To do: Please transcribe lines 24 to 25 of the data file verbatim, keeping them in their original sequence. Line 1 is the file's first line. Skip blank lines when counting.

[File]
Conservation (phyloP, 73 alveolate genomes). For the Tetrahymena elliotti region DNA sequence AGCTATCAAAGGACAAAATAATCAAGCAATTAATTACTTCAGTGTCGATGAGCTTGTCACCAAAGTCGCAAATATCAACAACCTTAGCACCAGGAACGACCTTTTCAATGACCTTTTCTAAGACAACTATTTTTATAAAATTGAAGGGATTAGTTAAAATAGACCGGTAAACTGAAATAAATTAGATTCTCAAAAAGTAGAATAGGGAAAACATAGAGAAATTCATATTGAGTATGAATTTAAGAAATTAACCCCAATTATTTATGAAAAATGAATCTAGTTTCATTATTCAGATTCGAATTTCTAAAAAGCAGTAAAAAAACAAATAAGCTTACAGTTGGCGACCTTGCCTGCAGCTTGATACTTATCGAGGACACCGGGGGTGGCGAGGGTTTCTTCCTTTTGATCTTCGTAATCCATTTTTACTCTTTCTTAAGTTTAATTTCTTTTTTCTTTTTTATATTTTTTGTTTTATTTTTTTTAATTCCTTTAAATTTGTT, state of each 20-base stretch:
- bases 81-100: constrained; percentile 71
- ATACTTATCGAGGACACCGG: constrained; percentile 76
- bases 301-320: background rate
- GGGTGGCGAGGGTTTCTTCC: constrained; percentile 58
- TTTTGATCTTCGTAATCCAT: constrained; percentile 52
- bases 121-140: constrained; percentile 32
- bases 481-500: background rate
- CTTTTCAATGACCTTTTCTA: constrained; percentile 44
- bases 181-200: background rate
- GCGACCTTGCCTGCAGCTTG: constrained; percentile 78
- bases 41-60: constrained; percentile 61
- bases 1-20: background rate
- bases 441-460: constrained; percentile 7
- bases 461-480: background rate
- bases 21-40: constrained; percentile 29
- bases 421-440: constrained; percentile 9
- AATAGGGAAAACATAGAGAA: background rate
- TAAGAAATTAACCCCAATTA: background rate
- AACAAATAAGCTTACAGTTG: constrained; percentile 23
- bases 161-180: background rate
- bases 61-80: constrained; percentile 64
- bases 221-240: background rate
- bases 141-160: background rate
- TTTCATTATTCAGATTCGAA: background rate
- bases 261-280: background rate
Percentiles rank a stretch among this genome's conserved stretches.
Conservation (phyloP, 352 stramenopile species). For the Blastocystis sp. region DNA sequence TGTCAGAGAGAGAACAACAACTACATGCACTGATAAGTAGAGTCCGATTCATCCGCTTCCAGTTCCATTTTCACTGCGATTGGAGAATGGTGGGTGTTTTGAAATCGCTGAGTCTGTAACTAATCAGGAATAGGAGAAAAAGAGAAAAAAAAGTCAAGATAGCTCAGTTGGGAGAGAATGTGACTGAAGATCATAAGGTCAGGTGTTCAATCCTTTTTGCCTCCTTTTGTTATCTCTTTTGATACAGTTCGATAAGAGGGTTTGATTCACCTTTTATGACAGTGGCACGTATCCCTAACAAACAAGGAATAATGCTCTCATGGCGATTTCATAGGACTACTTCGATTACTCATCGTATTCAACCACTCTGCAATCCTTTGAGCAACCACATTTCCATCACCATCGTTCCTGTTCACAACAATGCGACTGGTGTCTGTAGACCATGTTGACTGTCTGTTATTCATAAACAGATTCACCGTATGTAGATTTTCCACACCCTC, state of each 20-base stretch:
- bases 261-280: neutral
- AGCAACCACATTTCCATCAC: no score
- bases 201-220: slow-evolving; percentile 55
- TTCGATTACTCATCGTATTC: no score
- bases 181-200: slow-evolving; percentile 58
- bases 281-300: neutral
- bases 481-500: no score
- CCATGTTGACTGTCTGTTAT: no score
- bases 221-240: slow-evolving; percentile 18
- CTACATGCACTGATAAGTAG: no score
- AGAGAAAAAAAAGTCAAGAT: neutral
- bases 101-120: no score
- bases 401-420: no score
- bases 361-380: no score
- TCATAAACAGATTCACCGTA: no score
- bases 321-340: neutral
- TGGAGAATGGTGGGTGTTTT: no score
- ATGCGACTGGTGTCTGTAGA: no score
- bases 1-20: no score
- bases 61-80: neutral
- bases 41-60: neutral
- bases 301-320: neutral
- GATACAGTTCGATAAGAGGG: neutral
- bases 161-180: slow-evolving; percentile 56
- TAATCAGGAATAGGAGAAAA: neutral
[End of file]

- bases 141-160: background rate
- TTTCATTATTCAGATTCGAA: background rate